The reporter for the Laura Standard didn't think much of Stone Hut. In May 1889 he wrote that the town was rather disappointing, boasting only one pub, one store and post office, a chapel, blacksmith, school and some twenty houses. Residents of Stone Hut naturally were not impressed but went on regardless. They had a meeting to plan for an Annual Picnic and Sports Day to be held on Christmas Day giving secretary E. Staker plenty of work. Early in November the Primitive Methodists and the Band of Hope held their meetings with a fair attendance. A few weeks later the Stone Hut cricketers played the Stragglers from Laura and when Christmas Day finally came around the picnic and sports were a great success.

The start of 1890 brought a few problems though. In February the Band of Hope was disbanded but six months later restarted. Several labourers had left the district which resulted in the death of one of the cricket teams and great need was felt for a saddler, shoemaker and wheelwright. By the middle of the year a much hoped for improvement was on the horizon. The weather had been good lately and the harvest satisfactory. After weeks of rain seeding operation were almost finished and renewed sawing in the forest had given work for local sawyers and teamsters.

Stone Hut’s best time came in the early 1900s when a Bill authorizing the building of a railway from Laura to Booleroo Centre was passed. It was officially opened on 27 April 1910. This resulted in increasing population with many locals finding employment with the building and later servicing. At its peak three trains a day passed through the town and it seemed that men were for ever loading bags of wheat of which there were thousands in the railway yard.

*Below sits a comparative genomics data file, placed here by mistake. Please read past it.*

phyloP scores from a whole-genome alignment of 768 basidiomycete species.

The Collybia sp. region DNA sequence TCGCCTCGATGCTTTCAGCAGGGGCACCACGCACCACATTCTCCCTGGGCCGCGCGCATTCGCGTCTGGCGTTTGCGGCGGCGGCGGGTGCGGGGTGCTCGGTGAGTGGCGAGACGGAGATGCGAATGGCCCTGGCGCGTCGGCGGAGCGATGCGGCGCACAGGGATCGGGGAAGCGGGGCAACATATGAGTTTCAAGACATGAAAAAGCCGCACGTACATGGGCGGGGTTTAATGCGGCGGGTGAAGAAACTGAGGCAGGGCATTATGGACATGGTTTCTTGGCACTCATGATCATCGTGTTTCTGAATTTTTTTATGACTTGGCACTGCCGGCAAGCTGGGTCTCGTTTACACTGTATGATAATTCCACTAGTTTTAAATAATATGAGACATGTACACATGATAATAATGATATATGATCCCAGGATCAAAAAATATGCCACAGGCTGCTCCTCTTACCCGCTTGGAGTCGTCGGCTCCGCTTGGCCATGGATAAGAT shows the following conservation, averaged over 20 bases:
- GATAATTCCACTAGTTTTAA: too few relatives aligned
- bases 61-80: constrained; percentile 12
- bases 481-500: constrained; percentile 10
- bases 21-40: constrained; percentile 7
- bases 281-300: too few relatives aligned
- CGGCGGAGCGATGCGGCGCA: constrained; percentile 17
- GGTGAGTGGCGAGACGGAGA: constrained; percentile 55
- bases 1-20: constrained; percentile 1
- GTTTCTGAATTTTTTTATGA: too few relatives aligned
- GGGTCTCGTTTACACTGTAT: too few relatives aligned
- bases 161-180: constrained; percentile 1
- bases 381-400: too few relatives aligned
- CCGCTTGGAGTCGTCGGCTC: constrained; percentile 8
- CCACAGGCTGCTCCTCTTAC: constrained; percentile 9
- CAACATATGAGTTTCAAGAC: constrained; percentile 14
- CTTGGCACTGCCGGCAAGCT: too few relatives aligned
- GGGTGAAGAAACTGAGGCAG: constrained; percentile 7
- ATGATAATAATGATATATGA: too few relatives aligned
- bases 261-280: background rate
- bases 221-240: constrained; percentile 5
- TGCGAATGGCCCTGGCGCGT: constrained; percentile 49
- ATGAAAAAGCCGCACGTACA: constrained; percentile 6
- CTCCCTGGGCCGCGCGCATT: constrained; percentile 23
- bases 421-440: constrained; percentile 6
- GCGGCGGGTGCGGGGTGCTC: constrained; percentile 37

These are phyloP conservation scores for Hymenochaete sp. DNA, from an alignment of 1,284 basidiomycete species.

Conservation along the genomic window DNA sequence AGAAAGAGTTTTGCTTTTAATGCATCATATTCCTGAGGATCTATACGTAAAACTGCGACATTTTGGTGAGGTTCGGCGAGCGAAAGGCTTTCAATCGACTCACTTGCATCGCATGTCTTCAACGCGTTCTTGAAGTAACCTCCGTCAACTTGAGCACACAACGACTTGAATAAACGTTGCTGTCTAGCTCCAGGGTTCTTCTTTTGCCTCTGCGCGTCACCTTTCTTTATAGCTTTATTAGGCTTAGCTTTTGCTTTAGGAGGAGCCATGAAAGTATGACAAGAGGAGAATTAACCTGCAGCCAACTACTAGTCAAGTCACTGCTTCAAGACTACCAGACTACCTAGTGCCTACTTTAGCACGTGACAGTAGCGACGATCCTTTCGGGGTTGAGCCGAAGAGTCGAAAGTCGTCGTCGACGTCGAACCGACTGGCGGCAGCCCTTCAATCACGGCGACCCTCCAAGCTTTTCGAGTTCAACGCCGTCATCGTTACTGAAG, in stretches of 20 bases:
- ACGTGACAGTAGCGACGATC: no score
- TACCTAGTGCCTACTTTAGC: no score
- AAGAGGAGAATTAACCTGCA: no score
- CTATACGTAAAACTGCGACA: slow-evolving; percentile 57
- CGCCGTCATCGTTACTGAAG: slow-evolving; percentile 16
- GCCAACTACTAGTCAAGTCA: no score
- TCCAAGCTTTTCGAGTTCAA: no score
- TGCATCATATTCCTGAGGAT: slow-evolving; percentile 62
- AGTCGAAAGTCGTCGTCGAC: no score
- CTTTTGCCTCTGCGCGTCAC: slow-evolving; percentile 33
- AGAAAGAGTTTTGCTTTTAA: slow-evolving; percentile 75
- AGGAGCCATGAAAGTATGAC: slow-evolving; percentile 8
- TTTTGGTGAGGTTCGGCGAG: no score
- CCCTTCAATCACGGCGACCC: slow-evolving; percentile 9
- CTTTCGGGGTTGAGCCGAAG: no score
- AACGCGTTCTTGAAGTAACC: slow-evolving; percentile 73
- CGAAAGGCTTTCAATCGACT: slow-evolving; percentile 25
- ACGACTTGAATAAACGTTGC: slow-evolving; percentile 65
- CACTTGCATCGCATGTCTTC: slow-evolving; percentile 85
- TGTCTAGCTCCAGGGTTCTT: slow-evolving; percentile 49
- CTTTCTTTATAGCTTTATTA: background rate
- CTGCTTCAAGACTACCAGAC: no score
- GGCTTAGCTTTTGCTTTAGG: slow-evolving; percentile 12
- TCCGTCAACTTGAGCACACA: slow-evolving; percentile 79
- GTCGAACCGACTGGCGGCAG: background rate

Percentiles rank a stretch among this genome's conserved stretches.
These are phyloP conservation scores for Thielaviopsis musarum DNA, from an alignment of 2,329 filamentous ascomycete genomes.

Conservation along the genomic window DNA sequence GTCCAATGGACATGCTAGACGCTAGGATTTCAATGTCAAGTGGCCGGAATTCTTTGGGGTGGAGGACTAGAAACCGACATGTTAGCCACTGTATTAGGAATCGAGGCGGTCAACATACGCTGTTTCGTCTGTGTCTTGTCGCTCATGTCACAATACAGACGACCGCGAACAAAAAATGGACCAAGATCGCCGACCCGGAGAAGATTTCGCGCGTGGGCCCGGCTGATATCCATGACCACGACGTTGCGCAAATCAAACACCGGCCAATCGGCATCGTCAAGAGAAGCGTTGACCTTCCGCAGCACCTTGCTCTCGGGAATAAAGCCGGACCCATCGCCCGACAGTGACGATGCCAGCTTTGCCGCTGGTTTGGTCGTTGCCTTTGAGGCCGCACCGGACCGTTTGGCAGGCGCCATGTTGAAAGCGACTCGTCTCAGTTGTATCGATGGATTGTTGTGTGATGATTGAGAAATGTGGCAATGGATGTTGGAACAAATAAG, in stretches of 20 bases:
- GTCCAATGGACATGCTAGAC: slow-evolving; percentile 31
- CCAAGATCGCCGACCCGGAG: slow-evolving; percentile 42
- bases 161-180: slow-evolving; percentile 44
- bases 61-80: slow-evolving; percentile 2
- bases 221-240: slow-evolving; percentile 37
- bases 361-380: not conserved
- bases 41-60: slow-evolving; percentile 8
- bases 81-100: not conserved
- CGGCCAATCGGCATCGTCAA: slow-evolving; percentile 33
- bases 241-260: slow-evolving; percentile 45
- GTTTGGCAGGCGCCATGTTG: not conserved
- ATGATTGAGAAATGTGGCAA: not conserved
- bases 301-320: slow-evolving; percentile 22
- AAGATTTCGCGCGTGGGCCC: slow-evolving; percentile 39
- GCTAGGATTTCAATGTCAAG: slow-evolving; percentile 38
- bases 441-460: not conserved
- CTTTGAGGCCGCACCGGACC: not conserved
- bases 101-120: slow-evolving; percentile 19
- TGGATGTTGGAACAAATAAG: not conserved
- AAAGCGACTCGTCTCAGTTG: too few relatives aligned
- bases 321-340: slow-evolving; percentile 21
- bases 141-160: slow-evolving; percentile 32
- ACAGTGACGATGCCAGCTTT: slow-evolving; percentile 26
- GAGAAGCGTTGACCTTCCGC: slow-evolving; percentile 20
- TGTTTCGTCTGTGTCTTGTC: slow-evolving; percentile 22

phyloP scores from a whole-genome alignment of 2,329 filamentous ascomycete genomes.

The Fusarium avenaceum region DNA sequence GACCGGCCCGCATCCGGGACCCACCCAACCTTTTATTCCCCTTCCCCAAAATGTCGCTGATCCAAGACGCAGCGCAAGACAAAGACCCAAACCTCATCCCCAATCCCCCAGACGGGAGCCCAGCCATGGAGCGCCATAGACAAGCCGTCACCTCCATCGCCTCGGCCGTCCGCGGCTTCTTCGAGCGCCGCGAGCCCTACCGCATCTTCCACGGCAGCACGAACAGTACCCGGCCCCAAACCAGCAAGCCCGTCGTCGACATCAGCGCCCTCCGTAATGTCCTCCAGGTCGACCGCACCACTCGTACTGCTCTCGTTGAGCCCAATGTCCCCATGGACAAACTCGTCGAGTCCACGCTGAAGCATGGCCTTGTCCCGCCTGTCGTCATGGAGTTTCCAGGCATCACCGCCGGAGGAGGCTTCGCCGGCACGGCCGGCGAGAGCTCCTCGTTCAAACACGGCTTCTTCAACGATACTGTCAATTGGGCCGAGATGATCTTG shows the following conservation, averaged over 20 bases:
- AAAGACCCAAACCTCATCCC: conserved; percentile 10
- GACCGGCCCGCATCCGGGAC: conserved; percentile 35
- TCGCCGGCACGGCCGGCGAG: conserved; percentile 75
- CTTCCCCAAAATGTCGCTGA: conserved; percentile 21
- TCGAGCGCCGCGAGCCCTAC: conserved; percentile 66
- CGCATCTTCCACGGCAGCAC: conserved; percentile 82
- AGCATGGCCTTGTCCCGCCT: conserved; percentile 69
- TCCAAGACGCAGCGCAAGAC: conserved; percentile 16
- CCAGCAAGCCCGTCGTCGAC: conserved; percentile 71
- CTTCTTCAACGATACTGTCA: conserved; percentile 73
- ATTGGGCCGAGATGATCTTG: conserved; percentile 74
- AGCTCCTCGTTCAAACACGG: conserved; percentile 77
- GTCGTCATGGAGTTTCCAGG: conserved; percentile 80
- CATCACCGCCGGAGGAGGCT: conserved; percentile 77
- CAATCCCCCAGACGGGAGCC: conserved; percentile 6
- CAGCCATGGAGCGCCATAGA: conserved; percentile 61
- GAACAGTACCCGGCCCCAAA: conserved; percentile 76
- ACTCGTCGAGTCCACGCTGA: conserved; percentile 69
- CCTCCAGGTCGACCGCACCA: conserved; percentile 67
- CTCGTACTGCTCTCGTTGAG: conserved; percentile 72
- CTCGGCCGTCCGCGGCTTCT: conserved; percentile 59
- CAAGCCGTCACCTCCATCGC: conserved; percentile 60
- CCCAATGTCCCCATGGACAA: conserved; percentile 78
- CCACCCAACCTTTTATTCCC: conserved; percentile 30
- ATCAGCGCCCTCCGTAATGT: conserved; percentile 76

Four new railway houses were constructed to house the station master, H.W. Inglis being the first, and some of the other married employees among them porters, lumpers, gangers and fettlers. As some of these had families it also meant an increase in school enrolment. More people also meant more shops. Although large families were common in those days, Fred Tobin and his wife Dulcie, nee Craig, were married in 1912. They moved into this four roomed cottage and were to have 21 children.

As in all young towns, be they large or small, sport was played by all who could and had the time. A cricket team was playing as early as the 1880s. During 1910 the town decided to build its own tennis courts after Arthur Moulds and his wife had given birth to that idea. It was soon completed and many matches were played. Competitions among the town’s residents and between those of neighbouring towns were held regularly.

Other sports were also played and in 1928 the footballers were premiers, repeating the same feat in 1932 and 1936. At a meeting held in 1921 it was decided that Stone Hut should have its own Hall. A committee was duly formed, fundraising activities held and on 22 July 1925 the foundation stone was laid by the wife of William Baker. When completed and opened in April 1926 it was attributed to all the young men from the town who had enlisted in World War I. Of the 22, eight never returned, they were buried at Gallipoli, France and Belgium.